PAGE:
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  1. #1
    Join Date
    Nov 2015
    Location
    Leicestershire
    Posts
    720

    Default Rivers after rain

    How long after a spell of heavy rain, before rivers become fishable again, I know it’s a bit of a how longs a piece of string question but any thoughts ?
    Colour of the water, flow rate etc ?
    I’m off after Saturday and the local forecast has the rain stopping after Saturday afternoon. Didn’t know whether to try the canalised stretch of the Soar as it’s near, or slope off down the lakes again.

  2. #2
    Join Date
    Jan 2011
    Location
    North Yorkshire.
    Posts
    10,971

    Default Re: Rivers after rain

    Much depends on the river in question, the method you want to use, and the fish species. No river is ever truly unfishable, though it might be dangerous and distinctly unwise to do so.

  3. #3
    Join Date
    Oct 2011
    Location
    There
    Posts
    5,488

    Default Re: Rivers after rain

    Do you know about the river level charts? I don't know how to do links so some one on here may help. The Gov.co sites are useful. You can have a few on your bookmarks and if you visit regularly and get to know whats happening pretty accurately by marrying up the graph reading with your own observations.

  4. #4
    Join Date
    Jul 2011
    Location
    North Shropshire
    Posts
    394

    Default Re: Rivers after rain

    here's a link for the Soar , not sure exactly where you fish

    Shoothill GaugeMap

  5. #5
    Join Date
    Nov 2015
    Location
    Leicestershire
    Posts
    720

    Default Re: Rivers after rain

    Quote Originally Posted by ian g View Post
    here's a link for the Soar , not sure exactly where you fish

    Shoothill GaugeMap
    Thanks around Thurmaston mainly. I’ve got a leicester Amal ticket so it goes almost to Loughborough I think. Just Thurmaston is 10 minutes from home

  6. #6
    Join Date
    Jul 2011
    Location
    North Shropshire
    Posts
    394

    Default Re: Rivers after rain

    If you type river soar in the search bar it'll give you all the options.

    Shoothill GaugeMap

  7. #7

    Default Re: Rivers after rain

    There's no simple answer to that question. But it's worth building up a sense of what your local river is like at various levels, so you can look up the level and know before you go what kind of species/method are on the cards in the conditions. That means visiting the water at various levels, seeing how it is, and noting the EA river level at the time. After a while, you'll get to know how it is and what you can sensibly fish for.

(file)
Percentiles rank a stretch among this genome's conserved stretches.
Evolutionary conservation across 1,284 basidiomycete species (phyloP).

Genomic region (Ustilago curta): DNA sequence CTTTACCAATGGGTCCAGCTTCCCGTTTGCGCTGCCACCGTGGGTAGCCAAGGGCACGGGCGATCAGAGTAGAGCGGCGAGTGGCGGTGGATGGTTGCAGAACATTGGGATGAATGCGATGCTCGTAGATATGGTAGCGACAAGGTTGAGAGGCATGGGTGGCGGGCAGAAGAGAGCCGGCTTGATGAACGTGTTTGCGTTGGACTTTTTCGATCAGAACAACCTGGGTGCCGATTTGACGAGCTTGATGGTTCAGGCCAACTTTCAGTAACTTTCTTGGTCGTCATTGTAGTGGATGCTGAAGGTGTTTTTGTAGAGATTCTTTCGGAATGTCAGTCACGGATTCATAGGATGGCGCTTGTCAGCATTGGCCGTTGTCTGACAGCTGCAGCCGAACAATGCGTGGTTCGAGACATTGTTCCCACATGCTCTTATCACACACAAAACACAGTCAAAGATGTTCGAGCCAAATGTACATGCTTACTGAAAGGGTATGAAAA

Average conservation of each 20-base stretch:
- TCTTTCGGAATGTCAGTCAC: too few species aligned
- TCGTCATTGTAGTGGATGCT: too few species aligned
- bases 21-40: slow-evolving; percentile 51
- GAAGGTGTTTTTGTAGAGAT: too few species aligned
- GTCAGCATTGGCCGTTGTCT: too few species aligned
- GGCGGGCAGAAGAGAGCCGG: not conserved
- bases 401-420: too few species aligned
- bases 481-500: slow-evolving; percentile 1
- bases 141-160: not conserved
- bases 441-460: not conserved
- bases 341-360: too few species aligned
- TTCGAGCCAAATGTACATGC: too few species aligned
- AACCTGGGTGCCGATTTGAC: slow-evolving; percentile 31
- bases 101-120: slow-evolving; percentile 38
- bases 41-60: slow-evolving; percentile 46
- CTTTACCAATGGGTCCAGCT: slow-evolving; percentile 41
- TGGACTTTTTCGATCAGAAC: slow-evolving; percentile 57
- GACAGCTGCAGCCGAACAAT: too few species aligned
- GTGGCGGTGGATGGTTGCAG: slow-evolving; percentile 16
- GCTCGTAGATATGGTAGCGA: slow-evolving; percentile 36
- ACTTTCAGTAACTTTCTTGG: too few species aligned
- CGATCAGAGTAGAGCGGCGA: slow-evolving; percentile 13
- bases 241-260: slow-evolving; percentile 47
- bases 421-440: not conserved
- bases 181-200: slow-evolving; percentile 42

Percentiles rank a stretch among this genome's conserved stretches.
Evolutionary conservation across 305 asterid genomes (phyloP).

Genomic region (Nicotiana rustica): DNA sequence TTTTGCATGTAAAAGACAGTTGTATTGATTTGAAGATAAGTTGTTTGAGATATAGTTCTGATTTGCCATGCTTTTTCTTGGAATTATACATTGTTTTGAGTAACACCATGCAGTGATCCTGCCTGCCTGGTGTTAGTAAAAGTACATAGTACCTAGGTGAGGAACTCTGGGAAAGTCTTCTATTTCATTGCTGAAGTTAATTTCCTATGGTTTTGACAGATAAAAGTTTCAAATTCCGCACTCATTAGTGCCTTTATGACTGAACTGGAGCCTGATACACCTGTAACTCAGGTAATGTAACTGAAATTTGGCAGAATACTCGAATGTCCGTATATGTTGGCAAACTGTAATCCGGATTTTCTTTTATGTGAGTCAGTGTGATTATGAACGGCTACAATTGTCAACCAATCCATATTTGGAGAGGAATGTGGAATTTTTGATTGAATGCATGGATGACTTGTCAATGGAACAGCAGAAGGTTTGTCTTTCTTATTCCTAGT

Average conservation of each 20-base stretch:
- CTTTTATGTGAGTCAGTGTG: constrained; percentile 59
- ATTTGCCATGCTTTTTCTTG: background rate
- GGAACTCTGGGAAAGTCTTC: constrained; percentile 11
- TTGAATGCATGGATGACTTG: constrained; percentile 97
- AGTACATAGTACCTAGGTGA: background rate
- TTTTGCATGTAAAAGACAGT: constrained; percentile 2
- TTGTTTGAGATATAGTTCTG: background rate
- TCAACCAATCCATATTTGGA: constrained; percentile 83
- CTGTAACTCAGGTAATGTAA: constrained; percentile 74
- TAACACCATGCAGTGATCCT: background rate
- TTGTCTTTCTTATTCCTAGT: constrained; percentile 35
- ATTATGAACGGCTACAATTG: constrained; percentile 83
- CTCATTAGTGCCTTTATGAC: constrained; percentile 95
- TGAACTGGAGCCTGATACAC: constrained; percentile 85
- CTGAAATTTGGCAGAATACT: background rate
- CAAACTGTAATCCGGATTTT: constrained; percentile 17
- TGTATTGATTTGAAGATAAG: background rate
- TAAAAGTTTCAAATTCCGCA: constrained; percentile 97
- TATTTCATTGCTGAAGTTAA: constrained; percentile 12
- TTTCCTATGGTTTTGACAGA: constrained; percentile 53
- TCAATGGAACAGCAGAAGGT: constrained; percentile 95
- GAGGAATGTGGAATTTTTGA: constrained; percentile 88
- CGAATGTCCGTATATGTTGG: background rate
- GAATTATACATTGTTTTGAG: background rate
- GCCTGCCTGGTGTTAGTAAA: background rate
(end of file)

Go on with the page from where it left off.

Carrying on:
To give an example, on the lower Derwent (which I don't bother to fish these days due to lack of fish), my notes tell me that swim x fishes ok with 0.6m, but if it gets to 0.75m they won't be there and swim y is better. On certain Trent swims I go to, 0.8 is spot-on, but 0.95 and above makes a good catch very unlikely. And so on. The river level information is a really good guide to what/where/how to fish.

    Thinking about your local Soar stretch, and what you can hope to catch when the river is well up after rain, it might be worth enquiring which areas bream hang out in in high water. There are times when it's worth fishing for bream ( I say bream because the barbel are not so common on the Soar these days), for instance, but it would be a waste of time to fish for roach.

  8. #8
    Join Date
    Apr 2011
    Location
    The Nene Valley
    Posts
    12,317

    Default Re: Rivers after rain

    It depends what you're fishing for. I've usually found that a rising river is good for barbel, a fining down river better for most other species..................
    That's about as big as a fish that big gets
    If you understand what you’re doing, you’re not learning anything................

  9. #9
    Join Date
    Nov 2015
    Location
    Leicestershire
    Posts
    720

    Default Re: Rivers after rain

    Quote Originally Posted by nottskev View Post

    Thinking about your local Soar stretch, and what you can hope to catch when the river is well up after rain, it might be worth enquiring which areas bream hang out in in high water. There are times when it's worth fishing for bream ( I say bream because the barbel are not so common on the Soar these days), for instance, but it would be a waste of time to fish for roach.
    There’s a good head of 3-4lb bream on that stretch, roach Perch and a few chub if you can find them, plus tench even carp.

    There is a boat yard that sits out of the main flow that might be best place to start.

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